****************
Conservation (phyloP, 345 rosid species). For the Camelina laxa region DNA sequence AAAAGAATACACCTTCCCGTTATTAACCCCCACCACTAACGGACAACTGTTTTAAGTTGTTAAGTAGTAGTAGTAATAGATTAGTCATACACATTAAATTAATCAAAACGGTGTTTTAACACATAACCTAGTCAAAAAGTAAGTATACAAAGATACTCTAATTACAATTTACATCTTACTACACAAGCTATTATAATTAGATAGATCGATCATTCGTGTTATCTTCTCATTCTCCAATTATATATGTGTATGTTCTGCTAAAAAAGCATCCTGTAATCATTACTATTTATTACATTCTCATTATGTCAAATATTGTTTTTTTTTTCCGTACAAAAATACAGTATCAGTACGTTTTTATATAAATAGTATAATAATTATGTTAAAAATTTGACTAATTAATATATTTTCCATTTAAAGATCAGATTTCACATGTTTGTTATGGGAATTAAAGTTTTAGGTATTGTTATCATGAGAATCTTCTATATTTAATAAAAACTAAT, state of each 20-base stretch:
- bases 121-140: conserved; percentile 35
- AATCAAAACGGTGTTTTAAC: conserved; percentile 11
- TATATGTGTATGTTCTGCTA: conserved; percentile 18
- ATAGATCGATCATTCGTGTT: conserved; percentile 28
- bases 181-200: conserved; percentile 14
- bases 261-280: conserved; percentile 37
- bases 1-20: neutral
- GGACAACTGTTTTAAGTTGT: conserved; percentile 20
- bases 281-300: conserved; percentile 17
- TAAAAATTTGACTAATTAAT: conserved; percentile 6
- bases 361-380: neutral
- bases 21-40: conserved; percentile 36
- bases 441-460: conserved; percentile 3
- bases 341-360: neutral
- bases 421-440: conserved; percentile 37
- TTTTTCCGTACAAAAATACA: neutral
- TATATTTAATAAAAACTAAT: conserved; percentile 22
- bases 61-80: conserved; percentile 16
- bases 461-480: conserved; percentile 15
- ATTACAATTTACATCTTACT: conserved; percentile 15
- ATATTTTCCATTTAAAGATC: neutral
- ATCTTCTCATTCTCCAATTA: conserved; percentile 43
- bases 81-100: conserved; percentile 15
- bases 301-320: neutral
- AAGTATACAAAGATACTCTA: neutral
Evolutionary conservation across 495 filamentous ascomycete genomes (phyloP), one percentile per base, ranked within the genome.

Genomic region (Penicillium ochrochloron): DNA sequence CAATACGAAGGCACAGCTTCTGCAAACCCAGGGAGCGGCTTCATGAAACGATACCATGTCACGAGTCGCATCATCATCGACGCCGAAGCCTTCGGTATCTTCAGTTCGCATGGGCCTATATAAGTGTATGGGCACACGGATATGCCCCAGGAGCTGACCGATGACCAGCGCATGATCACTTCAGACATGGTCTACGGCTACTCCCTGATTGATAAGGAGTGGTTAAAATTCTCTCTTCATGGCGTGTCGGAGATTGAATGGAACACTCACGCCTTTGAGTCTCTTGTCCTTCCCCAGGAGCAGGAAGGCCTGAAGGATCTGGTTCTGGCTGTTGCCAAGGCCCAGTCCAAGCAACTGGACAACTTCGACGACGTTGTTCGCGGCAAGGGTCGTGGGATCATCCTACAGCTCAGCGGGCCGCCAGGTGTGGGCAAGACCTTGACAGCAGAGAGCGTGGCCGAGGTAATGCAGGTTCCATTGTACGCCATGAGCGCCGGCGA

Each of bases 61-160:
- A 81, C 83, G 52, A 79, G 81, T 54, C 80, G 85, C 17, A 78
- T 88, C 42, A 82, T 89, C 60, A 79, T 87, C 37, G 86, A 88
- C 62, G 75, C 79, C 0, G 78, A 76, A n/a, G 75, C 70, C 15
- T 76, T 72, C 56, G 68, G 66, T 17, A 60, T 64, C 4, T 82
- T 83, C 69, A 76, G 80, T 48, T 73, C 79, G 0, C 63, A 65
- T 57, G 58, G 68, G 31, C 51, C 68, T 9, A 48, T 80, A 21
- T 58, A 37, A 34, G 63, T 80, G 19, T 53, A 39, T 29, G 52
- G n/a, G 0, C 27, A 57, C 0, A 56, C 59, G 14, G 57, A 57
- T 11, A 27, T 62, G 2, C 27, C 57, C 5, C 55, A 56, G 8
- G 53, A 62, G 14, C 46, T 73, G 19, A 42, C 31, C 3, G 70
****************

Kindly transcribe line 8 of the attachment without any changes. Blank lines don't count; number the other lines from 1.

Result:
- bases 1-20: neutral